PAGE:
A one-of-a-kind union that rejects minimum wage
Every good party needs a clown to provide the laughs, and it was Zorro Lim (not his real name) on the PAP roster yesterday.
At the Budget debate, NTUC Secretary-General Lim Swee Say rejected renewed calls by several MPs, including Inderjit Singh and NMP Lawrence Lien, for a minimum wage system. Instead of speaking up for the workers that he is supposed to represent, he is strangely the one voicing the objection, even if we know all along that the government is never keen on the idea.
This must be an absolute one of a kind. Nowhere in the world will you ever find another union chief who argues against higher wages for workers.
As mentioned in the above linked report, more than 90 per cent of countries have some sort of minimum wage. But Zorro thinks we have a system better than all these countries. Instead of a straightforward policy, he prefers convoluted wage supplement systems that go by indistinguishable acronyms like WIS, WTS, WTF, etc.
“With the WIS, WTS and Progressive Wage Model, we believe we now have a minimum wage model. In fact, it’s more than a minimum wage model whereby we can maximise the upside of low-wage workers and at the same time minimise the downside,” was what he said.
If you can’t convince them, confuse them — as what Zorro did here with this laughable smoke bomb he has thrown. He must have left the MPs still scratching their heads at the end of the session as nobody could possibly grasp what he’s on about.
A list of countries with minimum wage on Wikipedia shows that even in countries that don’t have a national minimum wage, there are minimum levels set by collective bargaining agreements. The NTUC, on the other hand, is as reluctant as the stingiest employers when it comes to recommending wage increments. Zorro will be proud that he is in the company of a very select group of countries consisting of the likes of Somalia, Tonga and Yemen.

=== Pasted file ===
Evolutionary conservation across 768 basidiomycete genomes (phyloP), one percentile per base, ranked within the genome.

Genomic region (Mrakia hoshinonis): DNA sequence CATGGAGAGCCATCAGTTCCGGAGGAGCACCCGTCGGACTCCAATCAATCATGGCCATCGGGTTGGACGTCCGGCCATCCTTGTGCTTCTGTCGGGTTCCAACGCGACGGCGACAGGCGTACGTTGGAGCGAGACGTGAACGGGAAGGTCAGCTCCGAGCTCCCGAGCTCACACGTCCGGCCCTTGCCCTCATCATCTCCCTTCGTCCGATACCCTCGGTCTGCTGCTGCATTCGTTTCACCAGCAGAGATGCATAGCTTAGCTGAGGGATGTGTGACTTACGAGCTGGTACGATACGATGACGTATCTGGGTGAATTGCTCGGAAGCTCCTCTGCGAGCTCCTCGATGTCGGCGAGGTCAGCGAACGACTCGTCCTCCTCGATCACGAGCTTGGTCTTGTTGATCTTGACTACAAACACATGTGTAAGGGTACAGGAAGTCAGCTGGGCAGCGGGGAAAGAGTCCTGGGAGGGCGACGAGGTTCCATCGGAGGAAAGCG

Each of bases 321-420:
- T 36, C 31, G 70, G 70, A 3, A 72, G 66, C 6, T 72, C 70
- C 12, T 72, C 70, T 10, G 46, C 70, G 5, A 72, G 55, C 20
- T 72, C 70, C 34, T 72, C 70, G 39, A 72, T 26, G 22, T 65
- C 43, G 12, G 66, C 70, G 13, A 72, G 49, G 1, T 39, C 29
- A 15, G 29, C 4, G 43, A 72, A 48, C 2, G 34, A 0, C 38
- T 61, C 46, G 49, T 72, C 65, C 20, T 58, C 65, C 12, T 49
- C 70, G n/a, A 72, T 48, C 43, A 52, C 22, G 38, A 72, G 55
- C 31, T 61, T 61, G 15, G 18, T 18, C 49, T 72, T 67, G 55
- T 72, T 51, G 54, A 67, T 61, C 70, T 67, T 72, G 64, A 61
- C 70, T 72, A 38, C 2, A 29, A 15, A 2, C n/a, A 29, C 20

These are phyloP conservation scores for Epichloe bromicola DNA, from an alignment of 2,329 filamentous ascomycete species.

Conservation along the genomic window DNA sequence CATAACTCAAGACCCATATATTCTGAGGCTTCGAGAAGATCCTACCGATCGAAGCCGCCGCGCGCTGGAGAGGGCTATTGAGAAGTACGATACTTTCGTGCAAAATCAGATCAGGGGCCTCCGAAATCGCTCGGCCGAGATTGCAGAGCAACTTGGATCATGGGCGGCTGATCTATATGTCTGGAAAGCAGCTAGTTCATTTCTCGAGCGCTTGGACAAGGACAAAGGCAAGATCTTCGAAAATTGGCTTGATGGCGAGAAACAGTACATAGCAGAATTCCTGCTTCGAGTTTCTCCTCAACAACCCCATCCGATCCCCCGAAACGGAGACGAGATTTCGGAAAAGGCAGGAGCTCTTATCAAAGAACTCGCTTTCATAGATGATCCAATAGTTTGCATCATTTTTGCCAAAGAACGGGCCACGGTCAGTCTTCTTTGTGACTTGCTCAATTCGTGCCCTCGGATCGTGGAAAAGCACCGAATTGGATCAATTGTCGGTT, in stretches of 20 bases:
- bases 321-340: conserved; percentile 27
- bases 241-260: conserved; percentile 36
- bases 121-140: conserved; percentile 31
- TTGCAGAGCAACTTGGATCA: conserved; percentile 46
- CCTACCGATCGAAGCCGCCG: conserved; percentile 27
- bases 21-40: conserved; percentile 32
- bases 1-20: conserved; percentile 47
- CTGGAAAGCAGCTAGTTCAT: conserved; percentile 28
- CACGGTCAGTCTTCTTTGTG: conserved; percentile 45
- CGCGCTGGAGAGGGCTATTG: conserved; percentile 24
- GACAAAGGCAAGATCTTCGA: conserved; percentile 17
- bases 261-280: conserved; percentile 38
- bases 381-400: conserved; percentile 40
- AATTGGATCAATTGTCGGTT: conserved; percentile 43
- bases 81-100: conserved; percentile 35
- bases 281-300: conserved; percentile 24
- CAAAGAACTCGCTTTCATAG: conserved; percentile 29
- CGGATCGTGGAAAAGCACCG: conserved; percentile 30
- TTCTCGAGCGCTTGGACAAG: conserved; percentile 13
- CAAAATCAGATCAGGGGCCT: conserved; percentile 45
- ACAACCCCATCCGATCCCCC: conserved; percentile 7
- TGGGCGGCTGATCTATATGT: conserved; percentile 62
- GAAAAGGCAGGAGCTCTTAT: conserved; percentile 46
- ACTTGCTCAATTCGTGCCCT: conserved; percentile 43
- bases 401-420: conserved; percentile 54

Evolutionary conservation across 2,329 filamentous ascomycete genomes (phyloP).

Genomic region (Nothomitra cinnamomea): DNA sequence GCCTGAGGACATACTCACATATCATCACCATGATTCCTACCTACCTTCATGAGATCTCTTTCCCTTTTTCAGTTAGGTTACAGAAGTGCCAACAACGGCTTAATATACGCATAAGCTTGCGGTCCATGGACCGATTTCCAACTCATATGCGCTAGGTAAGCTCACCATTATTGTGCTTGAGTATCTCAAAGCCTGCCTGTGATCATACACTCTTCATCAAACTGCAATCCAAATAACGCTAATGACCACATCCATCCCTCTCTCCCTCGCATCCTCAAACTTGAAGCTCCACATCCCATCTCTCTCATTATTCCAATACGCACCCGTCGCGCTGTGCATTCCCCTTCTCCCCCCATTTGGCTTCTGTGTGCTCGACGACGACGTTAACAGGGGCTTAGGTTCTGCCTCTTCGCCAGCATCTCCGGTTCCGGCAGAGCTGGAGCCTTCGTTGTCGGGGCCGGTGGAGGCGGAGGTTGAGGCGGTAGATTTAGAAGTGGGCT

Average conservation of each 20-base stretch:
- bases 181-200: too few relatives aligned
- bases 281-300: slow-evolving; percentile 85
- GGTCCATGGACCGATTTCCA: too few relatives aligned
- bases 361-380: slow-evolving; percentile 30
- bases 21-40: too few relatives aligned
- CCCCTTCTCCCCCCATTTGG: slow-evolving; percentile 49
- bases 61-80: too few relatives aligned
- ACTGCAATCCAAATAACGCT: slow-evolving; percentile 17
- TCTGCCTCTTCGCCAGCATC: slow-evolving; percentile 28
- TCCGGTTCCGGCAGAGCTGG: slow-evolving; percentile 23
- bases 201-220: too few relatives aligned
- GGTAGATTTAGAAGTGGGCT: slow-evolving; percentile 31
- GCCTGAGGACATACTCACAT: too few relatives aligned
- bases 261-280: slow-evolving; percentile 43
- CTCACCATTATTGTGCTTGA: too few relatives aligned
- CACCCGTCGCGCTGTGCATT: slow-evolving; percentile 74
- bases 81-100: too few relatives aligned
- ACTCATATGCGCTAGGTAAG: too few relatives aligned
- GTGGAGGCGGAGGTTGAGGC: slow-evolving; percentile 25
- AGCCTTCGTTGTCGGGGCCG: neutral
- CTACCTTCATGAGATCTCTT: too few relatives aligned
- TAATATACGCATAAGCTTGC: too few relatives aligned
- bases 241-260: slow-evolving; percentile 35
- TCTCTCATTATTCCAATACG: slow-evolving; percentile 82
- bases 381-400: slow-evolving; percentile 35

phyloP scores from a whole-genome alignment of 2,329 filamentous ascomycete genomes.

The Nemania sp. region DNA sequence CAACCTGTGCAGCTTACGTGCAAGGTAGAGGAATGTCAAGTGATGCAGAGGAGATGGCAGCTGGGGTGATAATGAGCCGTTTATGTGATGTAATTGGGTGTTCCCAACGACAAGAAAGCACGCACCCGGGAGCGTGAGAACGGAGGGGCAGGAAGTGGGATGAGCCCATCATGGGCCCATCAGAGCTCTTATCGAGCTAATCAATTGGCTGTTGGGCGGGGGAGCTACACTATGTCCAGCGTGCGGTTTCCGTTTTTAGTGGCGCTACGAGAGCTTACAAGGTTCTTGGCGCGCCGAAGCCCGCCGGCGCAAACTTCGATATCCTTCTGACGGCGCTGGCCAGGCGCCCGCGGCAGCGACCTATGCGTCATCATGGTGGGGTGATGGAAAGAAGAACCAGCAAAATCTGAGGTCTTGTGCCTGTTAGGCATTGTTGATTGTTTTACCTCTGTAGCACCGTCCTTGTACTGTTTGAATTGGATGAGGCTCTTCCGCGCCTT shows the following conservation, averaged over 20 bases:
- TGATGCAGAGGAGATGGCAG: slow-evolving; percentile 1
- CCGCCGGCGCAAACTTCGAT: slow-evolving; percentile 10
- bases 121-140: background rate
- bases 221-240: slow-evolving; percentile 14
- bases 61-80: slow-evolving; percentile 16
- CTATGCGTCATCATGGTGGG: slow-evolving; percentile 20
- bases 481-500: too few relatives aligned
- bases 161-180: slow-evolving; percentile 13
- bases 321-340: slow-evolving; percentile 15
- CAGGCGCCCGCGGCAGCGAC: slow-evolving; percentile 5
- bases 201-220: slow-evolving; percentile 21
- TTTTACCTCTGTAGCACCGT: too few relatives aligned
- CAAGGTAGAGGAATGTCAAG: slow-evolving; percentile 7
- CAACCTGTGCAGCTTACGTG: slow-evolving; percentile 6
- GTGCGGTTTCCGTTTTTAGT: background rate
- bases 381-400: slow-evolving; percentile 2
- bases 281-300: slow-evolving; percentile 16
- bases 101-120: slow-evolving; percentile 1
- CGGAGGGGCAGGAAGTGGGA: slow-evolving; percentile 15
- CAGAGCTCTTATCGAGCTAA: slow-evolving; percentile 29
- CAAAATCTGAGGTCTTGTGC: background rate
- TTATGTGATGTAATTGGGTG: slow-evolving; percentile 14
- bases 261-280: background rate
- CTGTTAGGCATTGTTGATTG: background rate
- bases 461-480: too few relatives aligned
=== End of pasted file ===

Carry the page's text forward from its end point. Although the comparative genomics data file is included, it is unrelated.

Without a doubt, there are pros and cons to having a minimum wage, and it is an endless debate that even economists can’t agree on. But when the majority of countries, especially all the first world countries, have such a policy, one would think that there must be more right than wrong with it.
The bigger problem in Singapore, however, is not this debate on the merits of a minimum wage itself. The problem is the role of the union and these so-called Labour MPs, as how the mainstream papers describe the likes of Zorro and MP Zainal Sapari who are involved in the union. It is a term that gives them way too much credit.
Over the past two weeks, netizens have lambasted leaders of business and restaurant groups for their lobbying against the tightening of foreign worker supply. Even if we criticise them for engaging in their usual scare tactics, we must realise that they are doing this to protect the interest of their members.
Similarly, it is normal for MPs and NMPs to speak up for the different groups they represent, whether in an official or unofficial capacity. For example, MP Halimah Yacob touched on Malay issues before she became Speaker of Parliament, while NMP Janice Koh speaks for the arts scene. Yesterday, NMP Tan Su Shan warned against excessive curbing of talent flow, which is not surprising given her private sector role as a DBS Group Head. Everyone plays his part to ensure balanced representation in parliament.
Everyone except our union chief.
And that is why we have problems of suppressed wage levels and an increasing income gap. On one side, we have business groups and pro-business MPs lobbying for the SMEs, but on the other side, there is no one to fight for the workers. It is as lopsided as it gets.
Of course, we know the government wants the union in check, and Zorro is there to do just that. But is it too much to ask that he speaks up for workers once in a while? Can he at least pretend he has their interest at heart?